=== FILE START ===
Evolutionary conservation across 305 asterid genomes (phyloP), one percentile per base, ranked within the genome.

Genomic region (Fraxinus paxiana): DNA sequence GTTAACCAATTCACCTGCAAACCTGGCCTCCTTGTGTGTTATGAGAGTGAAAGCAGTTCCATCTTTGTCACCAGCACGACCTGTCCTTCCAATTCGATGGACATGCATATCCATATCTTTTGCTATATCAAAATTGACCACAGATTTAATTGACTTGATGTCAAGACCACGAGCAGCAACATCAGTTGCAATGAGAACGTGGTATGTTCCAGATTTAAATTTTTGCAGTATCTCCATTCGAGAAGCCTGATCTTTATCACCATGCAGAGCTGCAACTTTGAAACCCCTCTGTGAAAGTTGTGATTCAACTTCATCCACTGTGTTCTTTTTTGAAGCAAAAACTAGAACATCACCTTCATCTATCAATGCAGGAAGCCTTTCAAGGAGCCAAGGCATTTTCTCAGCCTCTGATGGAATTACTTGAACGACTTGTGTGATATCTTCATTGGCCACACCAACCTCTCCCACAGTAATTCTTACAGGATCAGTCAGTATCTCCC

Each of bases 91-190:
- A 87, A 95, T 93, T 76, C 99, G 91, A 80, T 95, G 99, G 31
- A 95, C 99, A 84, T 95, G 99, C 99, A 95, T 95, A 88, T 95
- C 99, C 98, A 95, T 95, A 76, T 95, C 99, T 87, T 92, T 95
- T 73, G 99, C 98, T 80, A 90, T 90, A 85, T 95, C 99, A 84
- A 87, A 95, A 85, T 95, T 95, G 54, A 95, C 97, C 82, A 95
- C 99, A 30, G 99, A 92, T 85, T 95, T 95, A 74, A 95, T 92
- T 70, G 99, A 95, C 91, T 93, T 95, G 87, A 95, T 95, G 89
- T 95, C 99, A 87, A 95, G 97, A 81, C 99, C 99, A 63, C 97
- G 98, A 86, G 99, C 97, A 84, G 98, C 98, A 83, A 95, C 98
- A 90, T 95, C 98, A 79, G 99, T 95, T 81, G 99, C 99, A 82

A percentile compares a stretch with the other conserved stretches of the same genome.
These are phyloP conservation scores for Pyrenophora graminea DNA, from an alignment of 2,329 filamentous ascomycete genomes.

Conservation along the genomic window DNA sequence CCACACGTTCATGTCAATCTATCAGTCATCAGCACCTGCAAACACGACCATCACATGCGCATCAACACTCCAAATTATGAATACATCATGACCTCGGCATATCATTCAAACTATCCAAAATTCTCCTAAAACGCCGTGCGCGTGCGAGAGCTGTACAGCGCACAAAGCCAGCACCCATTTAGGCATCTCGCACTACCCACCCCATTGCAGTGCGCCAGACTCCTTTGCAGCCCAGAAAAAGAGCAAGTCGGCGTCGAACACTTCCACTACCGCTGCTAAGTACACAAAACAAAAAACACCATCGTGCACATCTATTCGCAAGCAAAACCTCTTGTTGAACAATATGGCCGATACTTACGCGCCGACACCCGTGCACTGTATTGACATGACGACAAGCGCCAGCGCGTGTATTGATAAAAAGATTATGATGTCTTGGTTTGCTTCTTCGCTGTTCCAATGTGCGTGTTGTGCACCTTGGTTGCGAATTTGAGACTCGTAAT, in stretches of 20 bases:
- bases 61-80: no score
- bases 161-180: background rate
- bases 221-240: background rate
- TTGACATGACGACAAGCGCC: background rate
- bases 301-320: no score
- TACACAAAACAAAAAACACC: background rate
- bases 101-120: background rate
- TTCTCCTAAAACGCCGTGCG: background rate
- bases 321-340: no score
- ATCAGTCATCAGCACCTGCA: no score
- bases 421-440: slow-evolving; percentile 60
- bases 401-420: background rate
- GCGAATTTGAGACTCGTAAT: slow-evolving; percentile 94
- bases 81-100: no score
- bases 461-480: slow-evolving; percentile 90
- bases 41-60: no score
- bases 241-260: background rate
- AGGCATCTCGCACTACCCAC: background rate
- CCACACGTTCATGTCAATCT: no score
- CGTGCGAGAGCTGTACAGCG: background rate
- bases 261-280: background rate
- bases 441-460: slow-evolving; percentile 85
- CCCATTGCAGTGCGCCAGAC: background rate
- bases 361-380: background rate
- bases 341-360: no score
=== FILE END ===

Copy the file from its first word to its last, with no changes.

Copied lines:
Evolutionary conservation across 305 asterid genomes (phyloP), one percentile per base, ranked within the genome.

Genomic region (Fraxinus paxiana): DNA sequence GTTAACCAATTCACCTGCAAACCTGGCCTCCTTGTGTGTTATGAGAGTGAAAGCAGTTCCATCTTTGTCACCAGCACGACCTGTCCTTCCAATTCGATGGACATGCATATCCATATCTTTTGCTATATCAAAATTGACCACAGATTTAATTGACTTGATGTCAAGACCACGAGCAGCAACATCAGTTGCAATGAGAACGTGGTATGTTCCAGATTTAAATTTTTGCAGTATCTCCATTCGAGAAGCCTGATCTTTATCACCATGCAGAGCTGCAACTTTGAAACCCCTCTGTGAAAGTTGTGATTCAACTTCATCCACTGTGTTCTTTTTTGAAGCAAAAACTAGAACATCACCTTCATCTATCAATGCAGGAAGCCTTTCAAGGAGCCAAGGCATTTTCTCAGCCTCTGATGGAATTACTTGAACGACTTGTGTGATATCTTCATTGGCCACACCAACCTCTCCCACAGTAATTCTTACAGGATCAGTCAGTATCTCCC

Each of bases 91-190:
- A 87, A 95, T 93, T 76, C 99, G 91, A 80, T 95, G 99, G 31
- A 95, C 99, A 84, T 95, G 99, C 99, A 95, T 95, A 88, T 95
- C 99, C 98, A 95, T 95, A 76, T 95, C 99, T 87, T 92, T 95
- T 73, G 99, C 98, T 80, A 90, T 90, A 85, T 95, C 99, A 84
- A 87, A 95, A 85, T 95, T 95, G 54, A 95, C 97, C 82, A 95
- C 99, A 30, G 99, A 92, T 85, T 95, T 95, A 74, A 95, T 92
- T 70, G 99, A 95, C 91, T 93, T 95, G 87, A 95, T 95, G 89
- T 95, C 99, A 87, A 95, G 97, A 81, C 99, C 99, A 63, C 97
- G 98, A 86, G 99, C 97, A 84, G 98, C 98, A 83, A 95, C 98
- A 90, T 95, C 98, A 79, G 99, T 95, T 81, G 99, C 99, A 82

A percentile compares a stretch with the other conserved stretches of the same genome.
These are phyloP conservation scores for Pyrenophora graminea DNA, from an alignment of 2,329 filamentous ascomycete genomes.

Conservation along the genomic window DNA sequence CCACACGTTCATGTCAATCTATCAGTCATCAGCACCTGCAAACACGACCATCACATGCGCATCAACACTCCAAATTATGAATACATCATGACCTCGGCATATCATTCAAACTATCCAAAATTCTCCTAAAACGCCGTGCGCGTGCGAGAGCTGTACAGCGCACAAAGCCAGCACCCATTTAGGCATCTCGCACTACCCACCCCATTGCAGTGCGCCAGACTCCTTTGCAGCCCAGAAAAAGAGCAAGTCGGCGTCGAACACTTCCACTACCGCTGCTAAGTACACAAAACAAAAAACACCATCGTGCACATCTATTCGCAAGCAAAACCTCTTGTTGAACAATATGGCCGATACTTACGCGCCGACACCCGTGCACTGTATTGACATGACGACAAGCGCCAGCGCGTGTATTGATAAAAAGATTATGATGTCTTGGTTTGCTTCTTCGCTGTTCCAATGTGCGTGTTGTGCACCTTGGTTGCGAATTTGAGACTCGTAAT, in stretches of 20 bases:
- bases 61-80: no score
- bases 161-180: background rate
- bases 221-240: background rate
- TTGACATGACGACAAGCGCC: background rate
- bases 301-320: no score
- TACACAAAACAAAAAACACC: background rate
- bases 101-120: background rate
- TTCTCCTAAAACGCCGTGCG: background rate
- bases 321-340: no score
- ATCAGTCATCAGCACCTGCA: no score
- bases 421-440: slow-evolving; percentile 60
- bases 401-420: background rate
- GCGAATTTGAGACTCGTAAT: slow-evolving; percentile 94
- bases 81-100: no score
- bases 461-480: slow-evolving; percentile 90
- bases 41-60: no score
- bases 241-260: background rate
- AGGCATCTCGCACTACCCAC: background rate
- CCACACGTTCATGTCAATCT: no score
- CGTGCGAGAGCTGTACAGCG: background rate
- bases 261-280: background rate
- bases 441-460: slow-evolving; percentile 85
- CCCATTGCAGTGCGCCAGAC: background rate
- bases 361-380: background rate
- bases 341-360: no score